SAN FRANCISCO (Reuters) - (This version of the Sept. 26 story, corrects paragraph 4 to show that Palantir issued a statement denying the allegations, which was contained in an earlier story, instead of that Palantir could not immediately be reached for comment, adds Palantir comment on Labor Department analysis in paragraph 11 which was contained in an earlier story.)
The U.S. Department of Labor filed an administrative lawsuit against Palantir Technologies on Monday, alleging that the data analytics and security company systematically discriminated against Asian job applicants.
Privately held Palantir helps government agencies track down terrorists and uncover financial fraud. It raised $880 million in funding late last year, for a $20 billion valuation, and is considered one of Silicon Valley’s most secretive companies.
The lawsuit alleges Palantir routinely eliminated Asian applicants in the resume screening and telephone interview phases, even when they were as qualified as white applicants.
Palantir denied the allegations in a statement and said it intends to “vigorously defend” against them.
Palantir was co-founded by Peter Thiel and Joe Lonsdale, two of Silicon Valley’s more influential investors and entrepreneurs. A representative for Thiel could not immediately comment on the lawsuit.
Ian Eliasoph, civil rights counsel for the Labor Department’s Office of Federal Contract Compliance Programs, said Palantir was randomly selected for a review, which examines the number of applicants for a given position compared with applicants’ demographics. If signs of discrimination are found, the office opens an inquiry to search for violations.
From 2010-2015 the compliance office conducted 20,918 compliance evaluations, 78 percent of which resulted in no violations. Some 22 percent had some violation and 2 percent had discrimination findings, according to the Government Accountability Office.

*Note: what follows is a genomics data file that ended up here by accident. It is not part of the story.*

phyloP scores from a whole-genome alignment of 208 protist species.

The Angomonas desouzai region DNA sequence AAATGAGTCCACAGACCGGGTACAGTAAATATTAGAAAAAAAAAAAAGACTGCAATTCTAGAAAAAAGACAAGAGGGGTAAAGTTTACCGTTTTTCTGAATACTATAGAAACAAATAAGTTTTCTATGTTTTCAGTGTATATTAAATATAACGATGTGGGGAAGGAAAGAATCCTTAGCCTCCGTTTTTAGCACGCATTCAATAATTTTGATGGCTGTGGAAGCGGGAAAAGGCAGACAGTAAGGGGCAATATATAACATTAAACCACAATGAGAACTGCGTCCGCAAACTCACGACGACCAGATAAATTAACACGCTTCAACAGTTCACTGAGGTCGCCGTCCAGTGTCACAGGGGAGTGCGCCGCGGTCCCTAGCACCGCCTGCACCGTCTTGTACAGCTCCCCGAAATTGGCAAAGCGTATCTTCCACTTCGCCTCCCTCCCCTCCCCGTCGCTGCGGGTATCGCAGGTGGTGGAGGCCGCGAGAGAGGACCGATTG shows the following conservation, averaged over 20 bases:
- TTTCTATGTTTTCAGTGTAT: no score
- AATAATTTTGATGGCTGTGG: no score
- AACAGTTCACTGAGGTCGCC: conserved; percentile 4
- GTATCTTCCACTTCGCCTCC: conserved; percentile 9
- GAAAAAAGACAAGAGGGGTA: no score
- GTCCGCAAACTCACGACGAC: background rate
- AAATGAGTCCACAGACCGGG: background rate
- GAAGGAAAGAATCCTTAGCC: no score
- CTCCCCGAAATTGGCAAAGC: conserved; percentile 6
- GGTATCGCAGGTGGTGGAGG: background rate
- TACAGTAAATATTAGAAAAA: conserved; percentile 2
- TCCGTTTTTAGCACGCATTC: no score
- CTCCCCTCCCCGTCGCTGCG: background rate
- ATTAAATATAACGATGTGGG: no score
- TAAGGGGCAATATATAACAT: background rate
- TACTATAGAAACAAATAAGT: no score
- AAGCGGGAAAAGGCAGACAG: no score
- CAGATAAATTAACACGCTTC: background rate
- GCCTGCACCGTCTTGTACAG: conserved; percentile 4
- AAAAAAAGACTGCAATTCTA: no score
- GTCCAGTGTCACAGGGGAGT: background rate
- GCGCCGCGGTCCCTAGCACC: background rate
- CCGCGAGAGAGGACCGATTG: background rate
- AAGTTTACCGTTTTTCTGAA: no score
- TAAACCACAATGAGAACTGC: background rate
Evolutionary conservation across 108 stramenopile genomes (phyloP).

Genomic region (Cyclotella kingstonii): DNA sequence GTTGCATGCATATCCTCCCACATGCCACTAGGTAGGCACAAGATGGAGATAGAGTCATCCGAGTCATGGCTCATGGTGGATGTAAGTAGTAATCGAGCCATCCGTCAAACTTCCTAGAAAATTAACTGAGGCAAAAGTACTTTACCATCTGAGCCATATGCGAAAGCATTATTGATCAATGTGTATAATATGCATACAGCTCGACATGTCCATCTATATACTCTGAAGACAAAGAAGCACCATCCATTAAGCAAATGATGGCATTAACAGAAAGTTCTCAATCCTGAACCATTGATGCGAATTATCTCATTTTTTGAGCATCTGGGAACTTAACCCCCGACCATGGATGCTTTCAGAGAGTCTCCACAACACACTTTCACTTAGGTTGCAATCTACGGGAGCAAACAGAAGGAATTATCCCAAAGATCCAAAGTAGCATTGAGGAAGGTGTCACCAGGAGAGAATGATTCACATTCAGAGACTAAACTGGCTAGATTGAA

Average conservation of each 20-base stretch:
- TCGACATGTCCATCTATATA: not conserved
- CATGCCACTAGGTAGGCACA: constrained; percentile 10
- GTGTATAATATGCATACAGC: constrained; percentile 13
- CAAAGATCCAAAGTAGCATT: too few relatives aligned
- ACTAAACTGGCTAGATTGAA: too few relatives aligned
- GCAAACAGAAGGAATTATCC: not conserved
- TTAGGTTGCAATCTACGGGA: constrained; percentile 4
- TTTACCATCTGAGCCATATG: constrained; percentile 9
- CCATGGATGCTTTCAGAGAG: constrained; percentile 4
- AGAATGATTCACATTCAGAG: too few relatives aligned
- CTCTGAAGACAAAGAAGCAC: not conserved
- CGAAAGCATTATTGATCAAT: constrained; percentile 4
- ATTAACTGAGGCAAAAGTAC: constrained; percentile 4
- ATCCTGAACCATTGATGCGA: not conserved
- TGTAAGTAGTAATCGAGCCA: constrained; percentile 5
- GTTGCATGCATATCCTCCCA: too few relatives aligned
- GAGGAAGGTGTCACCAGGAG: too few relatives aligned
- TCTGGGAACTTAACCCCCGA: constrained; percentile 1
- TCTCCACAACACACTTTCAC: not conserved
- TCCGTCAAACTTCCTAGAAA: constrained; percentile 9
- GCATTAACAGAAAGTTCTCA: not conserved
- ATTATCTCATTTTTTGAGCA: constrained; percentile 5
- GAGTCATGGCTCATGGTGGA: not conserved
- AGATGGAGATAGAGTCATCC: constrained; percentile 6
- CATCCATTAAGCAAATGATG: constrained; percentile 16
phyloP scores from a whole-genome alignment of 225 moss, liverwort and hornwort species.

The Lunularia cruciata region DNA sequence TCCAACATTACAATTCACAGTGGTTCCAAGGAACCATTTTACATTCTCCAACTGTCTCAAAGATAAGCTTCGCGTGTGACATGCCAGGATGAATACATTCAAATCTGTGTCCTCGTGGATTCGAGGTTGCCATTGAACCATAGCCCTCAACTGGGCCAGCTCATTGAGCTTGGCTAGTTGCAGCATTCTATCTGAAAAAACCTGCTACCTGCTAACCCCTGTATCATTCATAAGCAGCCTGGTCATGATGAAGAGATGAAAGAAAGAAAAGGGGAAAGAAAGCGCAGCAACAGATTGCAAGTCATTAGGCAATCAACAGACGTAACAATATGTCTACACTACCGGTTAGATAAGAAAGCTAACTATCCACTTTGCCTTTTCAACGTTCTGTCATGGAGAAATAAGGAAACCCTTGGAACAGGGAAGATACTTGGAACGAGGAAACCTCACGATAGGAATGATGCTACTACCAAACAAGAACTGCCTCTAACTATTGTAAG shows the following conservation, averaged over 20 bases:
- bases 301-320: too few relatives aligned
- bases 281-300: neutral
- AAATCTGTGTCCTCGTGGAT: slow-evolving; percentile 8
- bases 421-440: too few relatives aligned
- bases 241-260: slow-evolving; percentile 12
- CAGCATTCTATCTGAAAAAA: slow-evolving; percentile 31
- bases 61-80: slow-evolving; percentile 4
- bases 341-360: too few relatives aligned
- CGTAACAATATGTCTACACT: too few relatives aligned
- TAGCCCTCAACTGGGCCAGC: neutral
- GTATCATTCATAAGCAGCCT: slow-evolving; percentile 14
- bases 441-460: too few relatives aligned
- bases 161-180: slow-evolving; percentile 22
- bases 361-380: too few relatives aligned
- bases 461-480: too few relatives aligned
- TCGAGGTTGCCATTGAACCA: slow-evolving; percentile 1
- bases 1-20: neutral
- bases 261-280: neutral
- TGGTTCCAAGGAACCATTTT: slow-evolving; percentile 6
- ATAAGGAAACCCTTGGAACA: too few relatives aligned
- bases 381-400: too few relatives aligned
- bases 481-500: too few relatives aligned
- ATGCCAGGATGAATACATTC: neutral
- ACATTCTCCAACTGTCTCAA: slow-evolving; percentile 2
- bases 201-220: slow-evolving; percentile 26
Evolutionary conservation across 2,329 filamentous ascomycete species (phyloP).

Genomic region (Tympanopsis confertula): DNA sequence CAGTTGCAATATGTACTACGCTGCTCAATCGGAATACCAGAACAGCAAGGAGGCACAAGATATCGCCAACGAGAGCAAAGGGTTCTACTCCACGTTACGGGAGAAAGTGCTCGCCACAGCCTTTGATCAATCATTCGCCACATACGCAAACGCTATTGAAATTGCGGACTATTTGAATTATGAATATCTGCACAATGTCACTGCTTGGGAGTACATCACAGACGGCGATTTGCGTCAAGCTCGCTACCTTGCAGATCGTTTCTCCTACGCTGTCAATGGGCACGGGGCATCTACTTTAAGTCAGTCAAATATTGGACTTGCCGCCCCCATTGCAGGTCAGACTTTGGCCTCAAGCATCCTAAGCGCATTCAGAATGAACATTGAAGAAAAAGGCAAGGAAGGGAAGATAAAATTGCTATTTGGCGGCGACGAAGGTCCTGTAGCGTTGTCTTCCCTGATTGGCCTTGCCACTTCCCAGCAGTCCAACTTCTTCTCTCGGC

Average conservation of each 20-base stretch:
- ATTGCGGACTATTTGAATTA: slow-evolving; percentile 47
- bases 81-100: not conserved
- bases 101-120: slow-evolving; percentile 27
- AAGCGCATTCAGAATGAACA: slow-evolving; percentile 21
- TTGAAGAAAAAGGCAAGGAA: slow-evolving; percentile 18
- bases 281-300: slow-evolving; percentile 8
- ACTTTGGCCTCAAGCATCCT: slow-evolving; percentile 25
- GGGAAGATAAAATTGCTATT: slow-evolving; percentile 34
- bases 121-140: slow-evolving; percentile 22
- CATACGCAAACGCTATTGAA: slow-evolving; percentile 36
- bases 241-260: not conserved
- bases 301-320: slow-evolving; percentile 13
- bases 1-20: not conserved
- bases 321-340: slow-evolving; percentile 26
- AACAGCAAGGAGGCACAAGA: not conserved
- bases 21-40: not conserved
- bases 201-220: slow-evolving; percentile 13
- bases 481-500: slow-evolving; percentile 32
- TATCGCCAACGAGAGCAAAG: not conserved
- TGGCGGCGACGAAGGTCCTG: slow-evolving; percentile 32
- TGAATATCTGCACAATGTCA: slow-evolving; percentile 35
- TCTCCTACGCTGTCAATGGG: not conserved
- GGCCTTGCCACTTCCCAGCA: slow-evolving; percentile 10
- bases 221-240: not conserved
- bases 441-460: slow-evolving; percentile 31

In one example cited by the Labor Department, Palantir reviewed a pool of more than 130 qualified applicants for the role of engineering intern. About 73 percent of applicants were Asian. The lawsuit, which covers Palantir’s conduct between January 2010 and the present, said the company hired 17 non-Asian applicants and four Asians.
“The likelihood that this result occurred according to chance is approximately one in a billion,” said the lawsuit, which was filed with the department’s Office of Administrative Law Judges.
However, Palantir said the Labor Department relied on a “narrow and flawed statistical analysis relating to three job descriptions from 2010 to 2011.”
Employment and civil rights attorney Cliff Palefsky said it was unusual to see hiring discrimination involving Asians.
But Tracy Chou, of Silicon Valley-based diversity and inclusion organization Project Include, said discrimination against Asians for senior positions has been widely publicized.
In 2015, Asians represented 27.2 percent of the professional workforce at Google, Hewlett-Packard, Intel, LinkedIn and Yahoo but were 13.9 percent of the companies’ executive workforces, according to a study by pan-Asian professionals organization Ascend.
“Asians are not perceived to be the same as whites even though in these diversity conversations Asians get lumped together with whites because they’re overrepresented in tech compared to the overall population,” she said.
Since January 2010, Palantir has been a party to federal government contracts worth over $340 million, the lawsuit said.
The Labor Department sent Palantir a notice in October 2015 about its findings, according to the lawsuit. Both before and after that notice, labor regulators attempted to secure Palantir’s voluntary compliance, the lawsuit said, but they did not succeed.
The lawsuit seeks relief for persons affected, including lost wages.
Editing by Matthew Lewis and Leslie Adler